Roving through Redwoods

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Driving up and down and around the windy roads is an adventure in itself.  They lead you to the Golden State’s Muir Woods National Monument on Mount Tamalpais near the Pacific coast.  The crisp, fresh air shocks your nerves while the vibrant colors of red, green, and blue soothe them.  You’re surrounded by the towering redwoods who’ve watched people come and go in and out of their territory in awe for hundreds of years.  They are an extensive family posted and scattered across all 554 acres of rich, moist soil, dampened by the marine layer fog.  As you look forward you see their sturdy and long legs, but when you look up…

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…you can see their slender, crooked arms spider across the sky and sway with the wind while they shower thick, short needles of green on your forehead.  The tallest in the Muir Woods family is 258 feet and the eldest is 1,200 years old.  Imagine if we could live that long or grow that tall.  How many things we could do, how many people we could meet, how many things we could learn about ourselves or about the world around us.  Imagine if we were posted in one spot like these redwoods for hundreds of years watching others admire our magnanimity, our substantial nobility, our grandeur.  Although they can not speak or move, I believe they send us individual messages so they can move through us.  The amount of work these majestic beasts have put into themselves to become the beautiful creatures they are is effortless, they just be and that is all it takes for them to speak.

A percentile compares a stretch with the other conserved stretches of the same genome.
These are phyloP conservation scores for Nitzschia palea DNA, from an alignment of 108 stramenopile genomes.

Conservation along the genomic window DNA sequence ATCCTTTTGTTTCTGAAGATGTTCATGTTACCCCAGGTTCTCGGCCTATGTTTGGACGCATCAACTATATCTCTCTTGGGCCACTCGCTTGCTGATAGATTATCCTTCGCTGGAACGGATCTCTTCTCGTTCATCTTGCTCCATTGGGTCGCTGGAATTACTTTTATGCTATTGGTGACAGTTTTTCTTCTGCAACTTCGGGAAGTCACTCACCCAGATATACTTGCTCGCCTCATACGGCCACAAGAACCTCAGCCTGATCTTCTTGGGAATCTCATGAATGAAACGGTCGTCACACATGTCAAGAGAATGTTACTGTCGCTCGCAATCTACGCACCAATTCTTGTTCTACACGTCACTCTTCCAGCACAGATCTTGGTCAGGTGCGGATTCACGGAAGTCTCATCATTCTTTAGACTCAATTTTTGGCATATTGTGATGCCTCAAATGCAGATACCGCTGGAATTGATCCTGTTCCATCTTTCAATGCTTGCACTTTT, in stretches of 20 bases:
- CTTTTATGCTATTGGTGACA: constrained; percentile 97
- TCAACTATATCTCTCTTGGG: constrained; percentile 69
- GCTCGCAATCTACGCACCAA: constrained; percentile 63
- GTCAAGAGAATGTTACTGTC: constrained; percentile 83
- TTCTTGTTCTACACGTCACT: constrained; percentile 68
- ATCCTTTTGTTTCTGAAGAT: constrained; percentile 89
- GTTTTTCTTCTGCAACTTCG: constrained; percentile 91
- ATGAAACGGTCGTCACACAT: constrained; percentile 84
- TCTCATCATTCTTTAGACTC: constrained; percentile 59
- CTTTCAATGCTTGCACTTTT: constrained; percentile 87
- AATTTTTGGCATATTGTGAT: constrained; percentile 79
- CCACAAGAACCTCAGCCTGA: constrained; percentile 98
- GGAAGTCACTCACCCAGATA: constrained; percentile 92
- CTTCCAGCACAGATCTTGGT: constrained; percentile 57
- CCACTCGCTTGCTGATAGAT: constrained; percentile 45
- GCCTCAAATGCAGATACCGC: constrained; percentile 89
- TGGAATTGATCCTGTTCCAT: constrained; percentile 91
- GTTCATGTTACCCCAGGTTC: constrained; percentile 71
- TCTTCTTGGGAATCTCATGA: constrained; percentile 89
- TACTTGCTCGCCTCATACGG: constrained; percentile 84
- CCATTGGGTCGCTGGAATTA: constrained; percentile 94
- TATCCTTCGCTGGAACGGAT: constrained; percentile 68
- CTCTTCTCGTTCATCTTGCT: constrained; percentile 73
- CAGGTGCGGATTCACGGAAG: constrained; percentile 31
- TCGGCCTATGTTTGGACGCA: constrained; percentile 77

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I felt as if this particular group of redwoods were looking specifically at me, watching my every move in their domain, guarding what is theirs, owning the space around me and the ground I stepped on.  They were alert and vigilant, yet I felt as if they were observing me, looking through me, seeing what I am as people have done to them.  I can only imagine what they think about me.

“It looks very short.  Maybe a little over 5 feet?  It has long, dark leaves or vines from it’s top and not very slender.”

Visitors can enjoy the tallest trees on earth while they hike and bike on the designated trails throughout Muir Woods.  Lodging, camping, picnicking, and pets are not allowed in the monument; however in the neighboring Mount Tamalpais State Park, camping facilities are accessible.  The Visitor’s Center, gift shop, and cafe are available for hungry guests to see the history and learn more information about the Muir Woods National Monument.

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